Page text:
Defictionalization: In spades. The actors perform in character in live shows. They've recorded three albums, made music videos, and appeared on countless radio and TV shows. They even have a feud with Marty DiBergi about their portrayal in the film, going so far as to take offense that people find the film humorous. DiBergi has at times responded to these claims. Their audio commentary on the Special Edition DVD is also fully in character, arguably constituting a movie in its own right. The song "Gimme Some Money" was even covered for a Citi Bank commercial!
The venues they play in the movie are fictitious. However, in 1989 an actual Shank Hall opened in Milwaukee. Their logo includes a miniature Stonehenge and there's a shrine to Spinal Tap in the club.
Also, amps that actually go up to eleven are now available.
"Up to Eleven" itself became a legitimate English phrase with its inclusion in the Oxford Dictionary.
You can buy "Nigel's Skeleton" Shirt online.
In many ways, Spinal Tap has become so iconic that the boundary between real and fiction is blurred for many fans and performers of the genre, even if only to maintain The Masquerade.
DVD Commentary: The original commentary for the film released on DVD by Criterion was played straight. When MGM re-released the film on DVD twelve years later, Guest, McKean and Shearer recorded a commentary in character, spending most of it ripping director DiBergi for the "hatchet job" he produced.
Fake Brit: Harry Shearer and Michael McKean. Christopher Guest, on the other hand, has dual American-British citizenship and is now a British Baron. The accents of the cast were apparently good enough to fool British audiences.
A year after a demo reel of the film was produced in 1982, Black Sabbath's Born Again tour featured a Stonehenge set that was also marked up with the wrong measurements on the schematics (meters instead of feet, resulting in a 50' tall stone instead of a 15' tall stone).
Boy George got stuck inside a ridiculous huge prop onstage during a number.
David has a line where he'd been planning on doing a collaboration with the London Philharmonic. 15 years later, Metallica came out with "S&M," a live album featuring the band playing alongside the San Francisco Symphony. Not to mention that there's now an entire genre of Symphonic Metal...
One of Spinal Tap's drummers died in a "bizarre gardening accident"; Toto drummer Jeff Porcaro was reported to have died after inhaling insecticide that he had been spraying in his garden. However, coroners later put his death down to a heart attack due to cocaine abuse. Family and friends disputed this, claiming that he had a family history of heart conditions and was not a heavy cocaine user.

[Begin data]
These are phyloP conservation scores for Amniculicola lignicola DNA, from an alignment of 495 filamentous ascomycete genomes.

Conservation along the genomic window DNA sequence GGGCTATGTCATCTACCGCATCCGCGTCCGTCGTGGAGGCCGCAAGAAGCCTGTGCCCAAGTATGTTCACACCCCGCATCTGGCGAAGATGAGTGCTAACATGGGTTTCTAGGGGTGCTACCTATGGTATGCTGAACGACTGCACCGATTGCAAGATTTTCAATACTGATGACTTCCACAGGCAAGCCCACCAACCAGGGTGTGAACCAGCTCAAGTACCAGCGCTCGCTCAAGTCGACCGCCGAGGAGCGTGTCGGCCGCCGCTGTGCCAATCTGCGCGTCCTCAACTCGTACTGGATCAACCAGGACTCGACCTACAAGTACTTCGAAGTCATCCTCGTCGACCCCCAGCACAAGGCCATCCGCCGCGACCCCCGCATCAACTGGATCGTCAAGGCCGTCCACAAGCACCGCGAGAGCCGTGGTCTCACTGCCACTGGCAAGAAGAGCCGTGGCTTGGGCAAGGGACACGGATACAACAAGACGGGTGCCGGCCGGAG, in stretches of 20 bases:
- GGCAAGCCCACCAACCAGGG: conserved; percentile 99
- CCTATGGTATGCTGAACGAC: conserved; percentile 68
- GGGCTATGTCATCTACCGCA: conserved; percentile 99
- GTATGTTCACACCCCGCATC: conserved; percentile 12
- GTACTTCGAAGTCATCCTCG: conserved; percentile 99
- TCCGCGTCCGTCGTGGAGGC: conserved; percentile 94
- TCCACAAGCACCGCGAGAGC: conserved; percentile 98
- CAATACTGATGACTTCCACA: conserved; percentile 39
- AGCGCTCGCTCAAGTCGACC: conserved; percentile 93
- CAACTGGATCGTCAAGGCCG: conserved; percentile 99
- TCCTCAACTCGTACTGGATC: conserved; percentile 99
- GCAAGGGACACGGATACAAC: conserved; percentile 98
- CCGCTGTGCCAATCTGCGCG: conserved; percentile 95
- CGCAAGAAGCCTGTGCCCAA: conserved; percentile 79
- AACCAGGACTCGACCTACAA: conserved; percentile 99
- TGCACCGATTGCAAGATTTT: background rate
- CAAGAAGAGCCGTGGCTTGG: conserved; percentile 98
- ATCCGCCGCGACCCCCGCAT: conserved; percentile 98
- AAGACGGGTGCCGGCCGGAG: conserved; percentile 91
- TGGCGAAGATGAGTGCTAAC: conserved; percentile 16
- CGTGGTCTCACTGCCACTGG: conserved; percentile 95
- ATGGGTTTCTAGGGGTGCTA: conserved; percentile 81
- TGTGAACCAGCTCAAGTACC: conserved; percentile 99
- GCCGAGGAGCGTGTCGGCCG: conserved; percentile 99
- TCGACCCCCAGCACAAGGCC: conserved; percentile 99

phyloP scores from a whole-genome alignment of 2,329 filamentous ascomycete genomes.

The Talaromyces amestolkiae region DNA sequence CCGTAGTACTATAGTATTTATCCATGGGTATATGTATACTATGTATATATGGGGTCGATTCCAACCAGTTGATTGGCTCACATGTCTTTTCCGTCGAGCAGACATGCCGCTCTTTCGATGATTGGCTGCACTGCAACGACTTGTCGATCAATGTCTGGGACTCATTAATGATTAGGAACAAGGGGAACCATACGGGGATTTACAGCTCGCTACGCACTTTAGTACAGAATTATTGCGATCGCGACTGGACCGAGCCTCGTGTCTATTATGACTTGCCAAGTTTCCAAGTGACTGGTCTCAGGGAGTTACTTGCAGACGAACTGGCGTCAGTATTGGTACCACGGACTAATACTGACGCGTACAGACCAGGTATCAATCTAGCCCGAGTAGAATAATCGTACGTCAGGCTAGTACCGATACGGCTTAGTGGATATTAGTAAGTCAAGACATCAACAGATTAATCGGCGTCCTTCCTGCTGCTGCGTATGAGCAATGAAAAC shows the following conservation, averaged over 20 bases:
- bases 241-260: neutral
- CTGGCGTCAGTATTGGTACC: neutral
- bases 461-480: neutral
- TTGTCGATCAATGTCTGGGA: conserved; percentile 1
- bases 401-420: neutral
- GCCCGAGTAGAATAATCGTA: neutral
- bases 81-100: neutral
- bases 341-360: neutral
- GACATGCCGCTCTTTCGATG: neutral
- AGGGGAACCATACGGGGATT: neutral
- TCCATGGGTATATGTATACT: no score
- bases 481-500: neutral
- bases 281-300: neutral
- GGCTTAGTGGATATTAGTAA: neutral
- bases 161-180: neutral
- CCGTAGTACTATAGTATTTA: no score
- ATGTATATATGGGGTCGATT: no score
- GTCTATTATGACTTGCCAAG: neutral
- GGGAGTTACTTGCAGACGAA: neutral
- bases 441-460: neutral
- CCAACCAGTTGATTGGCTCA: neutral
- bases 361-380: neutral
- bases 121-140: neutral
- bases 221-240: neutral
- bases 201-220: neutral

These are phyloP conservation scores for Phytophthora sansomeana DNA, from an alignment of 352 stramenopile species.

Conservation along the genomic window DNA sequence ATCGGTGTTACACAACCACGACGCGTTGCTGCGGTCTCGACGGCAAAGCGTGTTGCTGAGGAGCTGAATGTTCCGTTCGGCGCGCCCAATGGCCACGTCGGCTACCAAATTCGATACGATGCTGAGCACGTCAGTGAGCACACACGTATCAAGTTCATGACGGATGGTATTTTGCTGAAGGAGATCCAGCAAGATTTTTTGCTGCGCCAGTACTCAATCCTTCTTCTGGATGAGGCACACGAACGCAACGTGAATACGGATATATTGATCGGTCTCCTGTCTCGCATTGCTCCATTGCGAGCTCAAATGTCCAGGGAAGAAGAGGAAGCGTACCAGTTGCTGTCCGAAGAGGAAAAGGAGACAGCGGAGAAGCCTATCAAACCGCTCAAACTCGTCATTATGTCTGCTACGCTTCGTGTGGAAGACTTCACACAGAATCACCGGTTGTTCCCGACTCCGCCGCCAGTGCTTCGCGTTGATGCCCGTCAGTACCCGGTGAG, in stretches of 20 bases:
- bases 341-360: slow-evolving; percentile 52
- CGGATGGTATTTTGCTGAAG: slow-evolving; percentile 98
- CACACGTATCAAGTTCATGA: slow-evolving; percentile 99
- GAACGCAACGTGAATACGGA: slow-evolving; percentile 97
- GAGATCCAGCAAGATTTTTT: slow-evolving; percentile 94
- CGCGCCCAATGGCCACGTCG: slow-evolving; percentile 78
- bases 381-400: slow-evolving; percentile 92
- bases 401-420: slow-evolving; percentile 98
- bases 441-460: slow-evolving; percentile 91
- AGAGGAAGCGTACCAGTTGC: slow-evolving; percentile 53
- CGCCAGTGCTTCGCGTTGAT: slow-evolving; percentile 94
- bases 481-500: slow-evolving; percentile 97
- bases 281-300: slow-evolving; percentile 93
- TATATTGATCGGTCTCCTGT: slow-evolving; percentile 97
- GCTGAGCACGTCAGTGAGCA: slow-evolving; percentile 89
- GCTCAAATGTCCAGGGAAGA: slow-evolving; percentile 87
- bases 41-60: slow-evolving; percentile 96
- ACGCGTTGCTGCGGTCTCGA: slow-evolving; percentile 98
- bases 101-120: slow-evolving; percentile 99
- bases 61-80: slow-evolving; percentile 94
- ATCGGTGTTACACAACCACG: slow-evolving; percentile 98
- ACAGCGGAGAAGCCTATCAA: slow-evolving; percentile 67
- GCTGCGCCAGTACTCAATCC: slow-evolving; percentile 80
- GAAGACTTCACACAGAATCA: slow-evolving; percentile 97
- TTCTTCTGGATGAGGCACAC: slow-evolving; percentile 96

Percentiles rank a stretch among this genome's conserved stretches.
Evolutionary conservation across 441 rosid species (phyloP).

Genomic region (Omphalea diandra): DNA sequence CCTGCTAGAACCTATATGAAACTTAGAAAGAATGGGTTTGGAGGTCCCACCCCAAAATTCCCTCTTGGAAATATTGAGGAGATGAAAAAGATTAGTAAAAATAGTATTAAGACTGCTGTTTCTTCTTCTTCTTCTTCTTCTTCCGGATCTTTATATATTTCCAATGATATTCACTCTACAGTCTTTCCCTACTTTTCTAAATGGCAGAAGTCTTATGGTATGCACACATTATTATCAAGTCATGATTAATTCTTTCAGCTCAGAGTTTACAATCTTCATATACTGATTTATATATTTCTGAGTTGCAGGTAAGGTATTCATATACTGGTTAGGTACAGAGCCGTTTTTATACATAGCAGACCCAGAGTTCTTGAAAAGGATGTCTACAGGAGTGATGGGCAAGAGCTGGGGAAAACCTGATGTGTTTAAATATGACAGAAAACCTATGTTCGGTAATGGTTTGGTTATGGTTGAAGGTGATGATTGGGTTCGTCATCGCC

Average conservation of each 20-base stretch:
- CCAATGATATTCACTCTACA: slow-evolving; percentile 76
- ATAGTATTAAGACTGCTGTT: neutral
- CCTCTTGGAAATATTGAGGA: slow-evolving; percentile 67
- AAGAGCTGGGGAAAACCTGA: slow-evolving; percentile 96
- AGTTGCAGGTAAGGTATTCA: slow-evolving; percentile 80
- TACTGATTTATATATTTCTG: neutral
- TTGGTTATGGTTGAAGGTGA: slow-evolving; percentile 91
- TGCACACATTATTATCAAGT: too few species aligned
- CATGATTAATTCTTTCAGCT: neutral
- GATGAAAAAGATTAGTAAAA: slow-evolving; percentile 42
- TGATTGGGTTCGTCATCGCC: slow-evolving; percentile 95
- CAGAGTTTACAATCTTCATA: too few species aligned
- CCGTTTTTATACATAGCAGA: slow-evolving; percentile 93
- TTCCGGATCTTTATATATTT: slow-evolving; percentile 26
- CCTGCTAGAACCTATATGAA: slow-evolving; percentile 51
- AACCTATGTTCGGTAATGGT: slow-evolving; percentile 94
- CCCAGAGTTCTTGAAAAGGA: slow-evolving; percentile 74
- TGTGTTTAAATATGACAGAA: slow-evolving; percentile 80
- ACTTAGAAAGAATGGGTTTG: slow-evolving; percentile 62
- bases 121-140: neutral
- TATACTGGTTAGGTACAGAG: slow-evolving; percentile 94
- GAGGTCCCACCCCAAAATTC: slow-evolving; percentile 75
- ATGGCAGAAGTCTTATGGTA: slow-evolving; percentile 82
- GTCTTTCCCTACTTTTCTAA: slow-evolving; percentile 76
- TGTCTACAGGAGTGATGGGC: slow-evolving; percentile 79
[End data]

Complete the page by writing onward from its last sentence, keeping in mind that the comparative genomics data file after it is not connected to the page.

Similarly, Ronnie James Dio injured his thumb moving a garden gnome. He even referred to the incident as a "bizarre gardening accident".
Likewise, the drummer who died "choking on vomit." John Bonham died this way, after a night of heavy drinking. So did Jimi Hendrix. Although it wasn't "somebody else's vomit."
Between 1983 and 1984, Marillion burned through three drummers in rapid succession after firing Mick Pointer before finally settling on Ian Mosley. Notably, they did this in between their first two albums, Script for a Jester's Tear and Fugazi.
In the film the band's album Shark Sandwich is given a two-word review in Rolling Stone: "Shit Sandwich." Years later, Quiet Riot's fourth album Condition Critical was given a similar two-word review in Rolling Stone: "Condition Terminal."
In 1992, the German heavy metal band Headhunter released an album titled A Bizarre Gardening Accident.
There are now guitar amplifiers that actually go to 11... and beyond. Marshall released models in the 90s with '11's on the faceplates specifically to replicate the ones in the film. Extends to some audio recording equipment too, with SSL mixers' monitor (speaker) volume settings and Pre Sonus audio I/O interfaces headphone settings.
Authentic metal legend Ozzy Osbourne is on record as saying that This Is Spinal Tap is a worryingly accurate portrayal of what it was like being a rock star in the 1980's. Specifically, although it hadn't happened to him, he describes the scene where the band get lost backstage and claims that he "could all too easily imagine that the same thing had actually happened" in real life, among other examples.
In fact, when he first saw the film, he didn't laugh once because he didn't realize it was a satire.
Heart's Ann Wilson said that she watched it and said, "Oh my God, that's me!"
KISS's Gene Simmons has said that the "Hello Cleveland" sequence happened to Kiss, though the specifics were different. Their dressing room was on the fourth floor, and they went down to the first floor because that's where they thought the stage would be and found nothing. They tried the second floor, nothing. Meanwhile, they could hear themselves being announced on the third floor.
Re. the comment —>David:37 people have been in this band over the years! Coincidentally, this is about the same number of personnel who have been with space rockers Hawkwind over the life of the band. And a cursory look at the Hawkwind personnel list shows a disproportionate number of these were drummers. Hawkwind's stage sets and lasers were also so ambitious they blew the fuses at many venues.
Members of Jethro Tull played a prank on their frontman, Ian Anderson, during one of their concerts. They lowered an 18" model of Stonehenge from the ceiling in mid-song, and the roadies danced around it.
The drummer of Swedish band Abba, Ola Brunkert, died in what can be called a "bizarre gardening accident".